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The Poets’ Niche
By Mark Sconce
Octavio Paz (1914-1998)
When the cathedral bells tolled that April evening in 1998, Mexicans soon learned the sad news about their remarkable native son. The poet genius, Octavio Paz, then nearly 85, had finally passed away. Black-bordered obituaries recounted the highlights: Mexican diplomat, playwright, essayist, Paz was regarded as one of the principal poets of the twentieth century. That judgment was formally recognized in 1990 when the Nobel Prize for Literature was awarded to Paz, the first Mexican recipient. In an unusual departure from past presentations, the Swedish Academy Chairman read from Paz’s poetry.
The night is at the point of running over. It grows light.
The horizon has become aquatic. To rush down from the heights of this hour:
Will dying be a falling or a rising, a sensation or a cessation?
I close my eyes, I hear in my skull the footsteps of my blood,
I hear time pass through my temples. I am still alive.
The room is covered with moon. Woman: fountain in the night.
I am bound to her quiet flowing.
Tr. by Eliot Weinberger
“Poetry is a form of transcendence,” wrote Paz, “ offering a vision of pure or essential being and time. Poetry is sacred, providing salvation in a secular world.” Heavens! How many poets over the years have arrogated to themselves or their work a vision of purity plus sacredness? But then again, perhaps this view is true…
Not all of me shall die, for through my art, I know,
My soul shall long outlive my mortal body’s death,
And I shall be renowned while on this earth below
At least one poet still draws breath. A.S.Pushkin
Tr. by James E. Falen
Diplomat? Where? Ambassador to India from 1962 to 1968 where his tenure happened to overlap with that of John Kenneth Galbraith, the American Ambassador. Wrote Galbraith: “To have poets staffing the diplomatic corps is a wonderful idea.” As a Peace Corps Volunteer at the time trekking the high Himals, I was taken by this Paz poem:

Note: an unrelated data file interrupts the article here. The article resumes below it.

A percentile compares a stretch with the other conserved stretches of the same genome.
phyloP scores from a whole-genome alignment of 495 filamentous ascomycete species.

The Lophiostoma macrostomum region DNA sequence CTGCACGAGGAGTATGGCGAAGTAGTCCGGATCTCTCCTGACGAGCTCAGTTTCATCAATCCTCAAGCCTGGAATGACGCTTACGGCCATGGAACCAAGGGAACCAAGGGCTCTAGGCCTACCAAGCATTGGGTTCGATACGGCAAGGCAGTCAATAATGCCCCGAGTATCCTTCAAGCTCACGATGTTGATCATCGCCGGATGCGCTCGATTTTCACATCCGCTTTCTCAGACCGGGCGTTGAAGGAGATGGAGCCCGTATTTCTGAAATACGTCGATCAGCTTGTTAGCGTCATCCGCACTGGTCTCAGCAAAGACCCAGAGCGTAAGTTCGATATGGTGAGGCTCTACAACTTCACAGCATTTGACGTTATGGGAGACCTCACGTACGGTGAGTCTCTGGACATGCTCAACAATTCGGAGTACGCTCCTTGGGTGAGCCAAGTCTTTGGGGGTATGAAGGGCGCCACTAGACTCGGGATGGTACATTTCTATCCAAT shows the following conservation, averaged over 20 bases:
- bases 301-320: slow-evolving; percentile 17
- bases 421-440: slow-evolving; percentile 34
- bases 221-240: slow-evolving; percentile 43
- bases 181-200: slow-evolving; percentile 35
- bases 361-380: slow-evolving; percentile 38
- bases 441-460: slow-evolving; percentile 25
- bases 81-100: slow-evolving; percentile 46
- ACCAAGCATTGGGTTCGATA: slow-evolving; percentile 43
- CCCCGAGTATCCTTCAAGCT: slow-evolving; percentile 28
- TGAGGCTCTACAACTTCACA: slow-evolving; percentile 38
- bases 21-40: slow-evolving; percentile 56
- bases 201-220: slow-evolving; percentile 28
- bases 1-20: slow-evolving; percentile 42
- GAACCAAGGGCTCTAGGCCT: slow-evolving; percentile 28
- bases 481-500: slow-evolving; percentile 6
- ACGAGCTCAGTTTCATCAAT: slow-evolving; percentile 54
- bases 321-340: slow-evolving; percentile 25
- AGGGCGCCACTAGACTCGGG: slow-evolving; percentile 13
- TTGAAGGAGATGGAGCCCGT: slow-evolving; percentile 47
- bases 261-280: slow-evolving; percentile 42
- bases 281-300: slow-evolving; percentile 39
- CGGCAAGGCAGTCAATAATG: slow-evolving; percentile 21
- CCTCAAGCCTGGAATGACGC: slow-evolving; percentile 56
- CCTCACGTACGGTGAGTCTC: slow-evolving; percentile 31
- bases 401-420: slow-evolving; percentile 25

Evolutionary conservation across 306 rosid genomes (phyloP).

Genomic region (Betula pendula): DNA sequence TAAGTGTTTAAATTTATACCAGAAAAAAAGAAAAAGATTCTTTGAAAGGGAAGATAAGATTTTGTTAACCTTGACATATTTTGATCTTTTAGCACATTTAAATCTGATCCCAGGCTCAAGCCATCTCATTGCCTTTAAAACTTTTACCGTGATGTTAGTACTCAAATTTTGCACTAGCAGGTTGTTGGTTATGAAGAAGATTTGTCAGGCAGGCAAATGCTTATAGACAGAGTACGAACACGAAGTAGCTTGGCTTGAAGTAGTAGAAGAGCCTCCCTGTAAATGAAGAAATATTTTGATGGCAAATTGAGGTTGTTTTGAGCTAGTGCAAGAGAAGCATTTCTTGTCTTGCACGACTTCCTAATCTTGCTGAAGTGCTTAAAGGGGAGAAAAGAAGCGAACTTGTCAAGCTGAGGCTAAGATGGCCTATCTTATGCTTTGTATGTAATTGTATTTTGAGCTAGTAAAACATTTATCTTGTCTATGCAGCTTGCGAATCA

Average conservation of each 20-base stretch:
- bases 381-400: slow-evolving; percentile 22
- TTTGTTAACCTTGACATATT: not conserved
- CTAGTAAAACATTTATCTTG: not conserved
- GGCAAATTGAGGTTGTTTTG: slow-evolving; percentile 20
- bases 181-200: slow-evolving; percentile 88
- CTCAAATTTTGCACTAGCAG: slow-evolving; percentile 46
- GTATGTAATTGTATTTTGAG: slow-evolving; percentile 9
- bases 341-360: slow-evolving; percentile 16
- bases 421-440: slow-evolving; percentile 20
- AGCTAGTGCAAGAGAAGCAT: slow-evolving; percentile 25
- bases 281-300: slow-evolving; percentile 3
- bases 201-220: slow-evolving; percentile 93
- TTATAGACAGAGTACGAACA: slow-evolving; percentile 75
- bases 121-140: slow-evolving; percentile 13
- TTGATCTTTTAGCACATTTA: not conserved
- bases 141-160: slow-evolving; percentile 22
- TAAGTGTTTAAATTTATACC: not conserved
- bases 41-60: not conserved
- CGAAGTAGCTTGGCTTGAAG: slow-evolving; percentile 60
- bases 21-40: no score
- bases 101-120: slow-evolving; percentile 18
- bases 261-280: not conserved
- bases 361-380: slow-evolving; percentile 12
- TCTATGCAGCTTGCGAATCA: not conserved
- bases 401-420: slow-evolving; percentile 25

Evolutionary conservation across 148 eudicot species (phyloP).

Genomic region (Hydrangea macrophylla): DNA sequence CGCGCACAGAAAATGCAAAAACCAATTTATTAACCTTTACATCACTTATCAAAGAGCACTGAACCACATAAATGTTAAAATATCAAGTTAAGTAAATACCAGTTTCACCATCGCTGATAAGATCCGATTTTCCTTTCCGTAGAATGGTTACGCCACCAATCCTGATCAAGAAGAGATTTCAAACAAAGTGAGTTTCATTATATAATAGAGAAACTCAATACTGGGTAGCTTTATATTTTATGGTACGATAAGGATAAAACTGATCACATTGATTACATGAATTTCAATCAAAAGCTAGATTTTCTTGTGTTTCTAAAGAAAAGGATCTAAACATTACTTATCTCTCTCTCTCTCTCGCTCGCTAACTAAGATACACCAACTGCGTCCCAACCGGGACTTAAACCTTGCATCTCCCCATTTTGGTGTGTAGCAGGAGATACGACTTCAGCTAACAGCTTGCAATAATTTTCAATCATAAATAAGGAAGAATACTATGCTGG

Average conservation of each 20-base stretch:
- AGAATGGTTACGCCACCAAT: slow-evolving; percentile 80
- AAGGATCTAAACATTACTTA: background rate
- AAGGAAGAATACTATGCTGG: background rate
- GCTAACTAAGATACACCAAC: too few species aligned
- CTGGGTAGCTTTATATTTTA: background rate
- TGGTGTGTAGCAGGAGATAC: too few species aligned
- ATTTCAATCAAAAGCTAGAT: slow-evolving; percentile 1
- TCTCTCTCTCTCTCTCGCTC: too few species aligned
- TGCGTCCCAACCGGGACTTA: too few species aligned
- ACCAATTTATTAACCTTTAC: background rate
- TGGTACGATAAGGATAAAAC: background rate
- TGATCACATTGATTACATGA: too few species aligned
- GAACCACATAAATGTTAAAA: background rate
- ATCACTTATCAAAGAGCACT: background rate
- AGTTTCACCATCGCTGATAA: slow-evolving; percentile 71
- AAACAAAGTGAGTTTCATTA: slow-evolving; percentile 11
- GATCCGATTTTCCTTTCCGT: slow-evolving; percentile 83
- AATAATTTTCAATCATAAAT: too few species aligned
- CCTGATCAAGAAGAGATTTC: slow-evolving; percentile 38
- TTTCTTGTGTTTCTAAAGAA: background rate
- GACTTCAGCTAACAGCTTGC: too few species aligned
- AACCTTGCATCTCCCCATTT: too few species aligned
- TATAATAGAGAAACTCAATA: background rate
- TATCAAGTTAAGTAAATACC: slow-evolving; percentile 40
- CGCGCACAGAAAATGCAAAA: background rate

I saw at the foot of the ridge/The dispersion of horizons
(A hive of diligent bees/In a horse’s skull).
I saw vertigo petrified/The hanging garden of asphyxia
(A tiger butterfly on the tip of a scent).
I saw the mountains of the sages/Where the wind mangles eagles
(A girl and an old woman, skin and bones/Carry bundles bigger than those peaks).
Tr. by Eliot Weinberger
Above all, Paz believed that rhythm defines both life and poetry. That and a mystical, erotic and surrealistic view of the world—a strange beauty that seems to rise from the page and float before your eyes—a blending and separation of opposites and the unexpected:
writing of fire on the slab of jade,
the cleft in the rock, serpent-goddess and queen,
pillar of cloud, and fountain struck from the stone,
the nest of eagles, the circle of the moon,
the seed of anise, mortal and smallest thorn
that has the power to give immortal pain,
shepherd of valleys underneath the sea
and guardian of the valley of the dead,
liana that hangs at the pitch of vertigo,
climber and bindweed and the venomous plant,
flower of resurrection and grape of life,
lady of the flute and of the lightning-flash,
terrace of jasmine, and salt rubbed in the wound,
a branch of roses for the man shot down,
snowstorm in August, moon of the harrowing,
the writing of the sea cut in basalt,
the writing of the wind upon the desert,
testament of the sun, pomegranate, wheat-ear....